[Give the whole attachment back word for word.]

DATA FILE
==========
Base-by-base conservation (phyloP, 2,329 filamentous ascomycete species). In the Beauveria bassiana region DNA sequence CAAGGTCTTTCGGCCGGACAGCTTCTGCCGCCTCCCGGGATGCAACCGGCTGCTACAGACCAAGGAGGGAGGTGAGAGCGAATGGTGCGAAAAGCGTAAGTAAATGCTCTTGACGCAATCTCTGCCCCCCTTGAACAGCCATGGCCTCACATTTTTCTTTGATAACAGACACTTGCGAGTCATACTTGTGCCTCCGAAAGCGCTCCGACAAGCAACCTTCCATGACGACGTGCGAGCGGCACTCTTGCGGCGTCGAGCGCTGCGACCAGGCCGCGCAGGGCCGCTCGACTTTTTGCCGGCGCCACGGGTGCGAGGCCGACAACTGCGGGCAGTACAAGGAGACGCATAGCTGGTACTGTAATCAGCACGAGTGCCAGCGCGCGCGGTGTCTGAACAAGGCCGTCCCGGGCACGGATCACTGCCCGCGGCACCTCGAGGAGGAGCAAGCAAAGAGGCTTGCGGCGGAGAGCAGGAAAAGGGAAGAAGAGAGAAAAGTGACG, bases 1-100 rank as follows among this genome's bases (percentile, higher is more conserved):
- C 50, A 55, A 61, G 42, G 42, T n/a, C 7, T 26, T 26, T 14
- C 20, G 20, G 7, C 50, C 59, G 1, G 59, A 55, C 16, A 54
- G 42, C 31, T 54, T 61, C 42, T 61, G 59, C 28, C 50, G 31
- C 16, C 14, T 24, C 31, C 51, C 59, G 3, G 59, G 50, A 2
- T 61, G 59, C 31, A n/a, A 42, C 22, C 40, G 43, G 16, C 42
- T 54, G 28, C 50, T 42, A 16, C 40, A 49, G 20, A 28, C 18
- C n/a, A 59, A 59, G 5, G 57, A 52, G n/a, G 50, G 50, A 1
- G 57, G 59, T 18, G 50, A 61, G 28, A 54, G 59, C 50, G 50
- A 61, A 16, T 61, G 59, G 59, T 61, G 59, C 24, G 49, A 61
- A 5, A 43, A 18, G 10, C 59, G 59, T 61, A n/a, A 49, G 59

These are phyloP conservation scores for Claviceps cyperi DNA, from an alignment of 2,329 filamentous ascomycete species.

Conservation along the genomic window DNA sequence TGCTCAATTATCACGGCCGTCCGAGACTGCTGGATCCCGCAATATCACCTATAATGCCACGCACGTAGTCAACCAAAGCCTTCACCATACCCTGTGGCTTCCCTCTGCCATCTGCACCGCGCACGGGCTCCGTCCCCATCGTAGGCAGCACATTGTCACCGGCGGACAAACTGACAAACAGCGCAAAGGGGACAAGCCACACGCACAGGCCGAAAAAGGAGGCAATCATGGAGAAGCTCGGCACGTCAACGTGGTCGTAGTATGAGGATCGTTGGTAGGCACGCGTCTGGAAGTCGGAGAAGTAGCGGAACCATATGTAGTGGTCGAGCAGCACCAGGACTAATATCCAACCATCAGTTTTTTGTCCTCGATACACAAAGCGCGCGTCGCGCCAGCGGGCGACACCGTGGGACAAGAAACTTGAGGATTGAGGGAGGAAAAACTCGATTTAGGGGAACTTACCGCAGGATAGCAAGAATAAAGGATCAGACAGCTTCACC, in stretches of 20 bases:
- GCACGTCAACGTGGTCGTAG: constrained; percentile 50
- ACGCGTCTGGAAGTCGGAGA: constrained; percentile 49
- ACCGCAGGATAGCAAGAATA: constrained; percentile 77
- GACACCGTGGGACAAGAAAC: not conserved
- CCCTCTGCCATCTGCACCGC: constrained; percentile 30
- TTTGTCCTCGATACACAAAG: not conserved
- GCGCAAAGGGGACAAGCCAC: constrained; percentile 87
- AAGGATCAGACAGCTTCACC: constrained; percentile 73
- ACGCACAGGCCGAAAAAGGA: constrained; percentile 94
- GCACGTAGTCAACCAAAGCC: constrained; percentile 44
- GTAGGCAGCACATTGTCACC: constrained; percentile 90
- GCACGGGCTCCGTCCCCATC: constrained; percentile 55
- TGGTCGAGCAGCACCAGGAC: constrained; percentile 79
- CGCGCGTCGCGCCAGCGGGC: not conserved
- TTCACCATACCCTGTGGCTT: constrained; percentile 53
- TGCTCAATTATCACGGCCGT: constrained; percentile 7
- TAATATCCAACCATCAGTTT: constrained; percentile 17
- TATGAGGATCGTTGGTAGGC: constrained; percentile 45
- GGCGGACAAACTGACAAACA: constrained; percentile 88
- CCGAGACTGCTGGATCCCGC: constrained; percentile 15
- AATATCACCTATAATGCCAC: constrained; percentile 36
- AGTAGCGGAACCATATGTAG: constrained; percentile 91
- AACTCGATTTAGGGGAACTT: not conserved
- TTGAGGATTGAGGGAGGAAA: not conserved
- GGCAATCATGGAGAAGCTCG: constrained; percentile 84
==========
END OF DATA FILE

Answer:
Base-by-base conservation (phyloP, 2,329 filamentous ascomycete species). In the Beauveria bassiana region DNA sequence CAAGGTCTTTCGGCCGGACAGCTTCTGCCGCCTCCCGGGATGCAACCGGCTGCTACAGACCAAGGAGGGAGGTGAGAGCGAATGGTGCGAAAAGCGTAAGTAAATGCTCTTGACGCAATCTCTGCCCCCCTTGAACAGCCATGGCCTCACATTTTTCTTTGATAACAGACACTTGCGAGTCATACTTGTGCCTCCGAAAGCGCTCCGACAAGCAACCTTCCATGACGACGTGCGAGCGGCACTCTTGCGGCGTCGAGCGCTGCGACCAGGCCGCGCAGGGCCGCTCGACTTTTTGCCGGCGCCACGGGTGCGAGGCCGACAACTGCGGGCAGTACAAGGAGACGCATAGCTGGTACTGTAATCAGCACGAGTGCCAGCGCGCGCGGTGTCTGAACAAGGCCGTCCCGGGCACGGATCACTGCCCGCGGCACCTCGAGGAGGAGCAAGCAAAGAGGCTTGCGGCGGAGAGCAGGAAAAGGGAAGAAGAGAGAAAAGTGACG, bases 1-100 rank as follows among this genome's bases (percentile, higher is more conserved):
- C 50, A 55, A 61, G 42, G 42, T n/a, C 7, T 26, T 26, T 14
- C 20, G 20, G 7, C 50, C 59, G 1, G 59, A 55, C 16, A 54
- G 42, C 31, T 54, T 61, C 42, T 61, G 59, C 28, C 50, G 31
- C 16, C 14, T 24, C 31, C 51, C 59, G 3, G 59, G 50, A 2
- T 61, G 59, C 31, A n/a, A 42, C 22, C 40, G 43, G 16, C 42
- T 54, G 28, C 50, T 42, A 16, C 40, A 49, G 20, A 28, C 18
- C n/a, A 59, A 59, G 5, G 57, A 52, G n/a, G 50, G 50, A 1
- G 57, G 59, T 18, G 50, A 61, G 28, A 54, G 59, C 50, G 50
- A 61, A 16, T 61, G 59, G 59, T 61, G 59, C 24, G 49, A 61
- A 5, A 43, A 18, G 10, C 59, G 59, T 61, A n/a, A 49, G 59

These are phyloP conservation scores for Claviceps cyperi DNA, from an alignment of 2,329 filamentous ascomycete species.

Conservation along the genomic window DNA sequence TGCTCAATTATCACGGCCGTCCGAGACTGCTGGATCCCGCAATATCACCTATAATGCCACGCACGTAGTCAACCAAAGCCTTCACCATACCCTGTGGCTTCCCTCTGCCATCTGCACCGCGCACGGGCTCCGTCCCCATCGTAGGCAGCACATTGTCACCGGCGGACAAACTGACAAACAGCGCAAAGGGGACAAGCCACACGCACAGGCCGAAAAAGGAGGCAATCATGGAGAAGCTCGGCACGTCAACGTGGTCGTAGTATGAGGATCGTTGGTAGGCACGCGTCTGGAAGTCGGAGAAGTAGCGGAACCATATGTAGTGGTCGAGCAGCACCAGGACTAATATCCAACCATCAGTTTTTTGTCCTCGATACACAAAGCGCGCGTCGCGCCAGCGGGCGACACCGTGGGACAAGAAACTTGAGGATTGAGGGAGGAAAAACTCGATTTAGGGGAACTTACCGCAGGATAGCAAGAATAAAGGATCAGACAGCTTCACC, in stretches of 20 bases:
- GCACGTCAACGTGGTCGTAG: constrained; percentile 50
- ACGCGTCTGGAAGTCGGAGA: constrained; percentile 49
- ACCGCAGGATAGCAAGAATA: constrained; percentile 77
- GACACCGTGGGACAAGAAAC: not conserved
- CCCTCTGCCATCTGCACCGC: constrained; percentile 30
- TTTGTCCTCGATACACAAAG: not conserved
- GCGCAAAGGGGACAAGCCAC: constrained; percentile 87
- AAGGATCAGACAGCTTCACC: constrained; percentile 73
- ACGCACAGGCCGAAAAAGGA: constrained; percentile 94
- GCACGTAGTCAACCAAAGCC: constrained; percentile 44
- GTAGGCAGCACATTGTCACC: constrained; percentile 90
- GCACGGGCTCCGTCCCCATC: constrained; percentile 55
- TGGTCGAGCAGCACCAGGAC: constrained; percentile 79
- CGCGCGTCGCGCCAGCGGGC: not conserved
- TTCACCATACCCTGTGGCTT: constrained; percentile 53
- TGCTCAATTATCACGGCCGT: constrained; percentile 7
- TAATATCCAACCATCAGTTT: constrained; percentile 17
- TATGAGGATCGTTGGTAGGC: constrained; percentile 45
- GGCGGACAAACTGACAAACA: constrained; percentile 88
- CCGAGACTGCTGGATCCCGC: constrained; percentile 15
- AATATCACCTATAATGCCAC: constrained; percentile 36
- AGTAGCGGAACCATATGTAG: constrained; percentile 91
- AACTCGATTTAGGGGAACTT: not conserved
- TTGAGGATTGAGGGAGGAAA: not conserved
- GGCAATCATGGAGAAGCTCG: constrained; percentile 84